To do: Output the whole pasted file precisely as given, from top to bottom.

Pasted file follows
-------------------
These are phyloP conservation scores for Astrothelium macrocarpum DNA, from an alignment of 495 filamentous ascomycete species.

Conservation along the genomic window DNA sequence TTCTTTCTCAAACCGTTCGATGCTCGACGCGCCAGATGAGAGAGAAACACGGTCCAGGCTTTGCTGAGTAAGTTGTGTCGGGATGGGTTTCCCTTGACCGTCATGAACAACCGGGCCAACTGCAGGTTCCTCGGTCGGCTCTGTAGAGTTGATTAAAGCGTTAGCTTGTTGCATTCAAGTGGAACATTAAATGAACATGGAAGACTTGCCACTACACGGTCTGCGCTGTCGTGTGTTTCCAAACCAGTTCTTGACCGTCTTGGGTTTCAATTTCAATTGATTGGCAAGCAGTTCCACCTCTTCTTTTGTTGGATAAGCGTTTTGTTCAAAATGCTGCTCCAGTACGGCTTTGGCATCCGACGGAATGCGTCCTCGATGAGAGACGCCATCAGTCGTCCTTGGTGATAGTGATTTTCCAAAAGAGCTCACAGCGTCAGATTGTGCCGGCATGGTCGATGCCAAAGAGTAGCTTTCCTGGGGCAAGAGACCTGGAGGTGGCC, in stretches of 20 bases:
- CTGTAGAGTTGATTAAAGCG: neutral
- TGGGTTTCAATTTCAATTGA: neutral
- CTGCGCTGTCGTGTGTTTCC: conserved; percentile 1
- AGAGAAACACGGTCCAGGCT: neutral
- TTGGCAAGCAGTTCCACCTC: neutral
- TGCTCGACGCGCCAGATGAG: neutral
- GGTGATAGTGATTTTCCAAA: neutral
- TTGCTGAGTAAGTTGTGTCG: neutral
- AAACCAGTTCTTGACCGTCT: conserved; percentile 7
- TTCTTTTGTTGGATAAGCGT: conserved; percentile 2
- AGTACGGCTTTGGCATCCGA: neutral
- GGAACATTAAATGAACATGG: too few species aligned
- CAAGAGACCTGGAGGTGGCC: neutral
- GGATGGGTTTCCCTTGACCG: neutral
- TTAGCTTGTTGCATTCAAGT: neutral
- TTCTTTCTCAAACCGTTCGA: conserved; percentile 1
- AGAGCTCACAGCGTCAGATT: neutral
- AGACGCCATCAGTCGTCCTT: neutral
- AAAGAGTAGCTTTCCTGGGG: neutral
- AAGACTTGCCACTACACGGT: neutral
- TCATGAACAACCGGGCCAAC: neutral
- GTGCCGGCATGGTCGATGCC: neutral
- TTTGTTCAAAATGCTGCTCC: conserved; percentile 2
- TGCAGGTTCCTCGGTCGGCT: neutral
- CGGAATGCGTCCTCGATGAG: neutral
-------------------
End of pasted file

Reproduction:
These are phyloP conservation scores for Astrothelium macrocarpum DNA, from an alignment of 495 filamentous ascomycete species.

Conservation along the genomic window DNA sequence TTCTTTCTCAAACCGTTCGATGCTCGACGCGCCAGATGAGAGAGAAACACGGTCCAGGCTTTGCTGAGTAAGTTGTGTCGGGATGGGTTTCCCTTGACCGTCATGAACAACCGGGCCAACTGCAGGTTCCTCGGTCGGCTCTGTAGAGTTGATTAAAGCGTTAGCTTGTTGCATTCAAGTGGAACATTAAATGAACATGGAAGACTTGCCACTACACGGTCTGCGCTGTCGTGTGTTTCCAAACCAGTTCTTGACCGTCTTGGGTTTCAATTTCAATTGATTGGCAAGCAGTTCCACCTCTTCTTTTGTTGGATAAGCGTTTTGTTCAAAATGCTGCTCCAGTACGGCTTTGGCATCCGACGGAATGCGTCCTCGATGAGAGACGCCATCAGTCGTCCTTGGTGATAGTGATTTTCCAAAAGAGCTCACAGCGTCAGATTGTGCCGGCATGGTCGATGCCAAAGAGTAGCTTTCCTGGGGCAAGAGACCTGGAGGTGGCC, in stretches of 20 bases:
- CTGTAGAGTTGATTAAAGCG: neutral
- TGGGTTTCAATTTCAATTGA: neutral
- CTGCGCTGTCGTGTGTTTCC: conserved; percentile 1
- AGAGAAACACGGTCCAGGCT: neutral
- TTGGCAAGCAGTTCCACCTC: neutral
- TGCTCGACGCGCCAGATGAG: neutral
- GGTGATAGTGATTTTCCAAA: neutral
- TTGCTGAGTAAGTTGTGTCG: neutral
- AAACCAGTTCTTGACCGTCT: conserved; percentile 7
- TTCTTTTGTTGGATAAGCGT: conserved; percentile 2
- AGTACGGCTTTGGCATCCGA: neutral
- GGAACATTAAATGAACATGG: too few species aligned
- CAAGAGACCTGGAGGTGGCC: neutral
- GGATGGGTTTCCCTTGACCG: neutral
- TTAGCTTGTTGCATTCAAGT: neutral
- TTCTTTCTCAAACCGTTCGA: conserved; percentile 1
- AGAGCTCACAGCGTCAGATT: neutral
- AGACGCCATCAGTCGTCCTT: neutral
- AAAGAGTAGCTTTCCTGGGG: neutral
- AAGACTTGCCACTACACGGT: neutral
- TCATGAACAACCGGGCCAAC: neutral
- GTGCCGGCATGGTCGATGCC: neutral
- TTTGTTCAAAATGCTGCTCC: conserved; percentile 2
- TGCAGGTTCCTCGGTCGGCT: neutral
- CGGAATGCGTCCTCGATGAG: neutral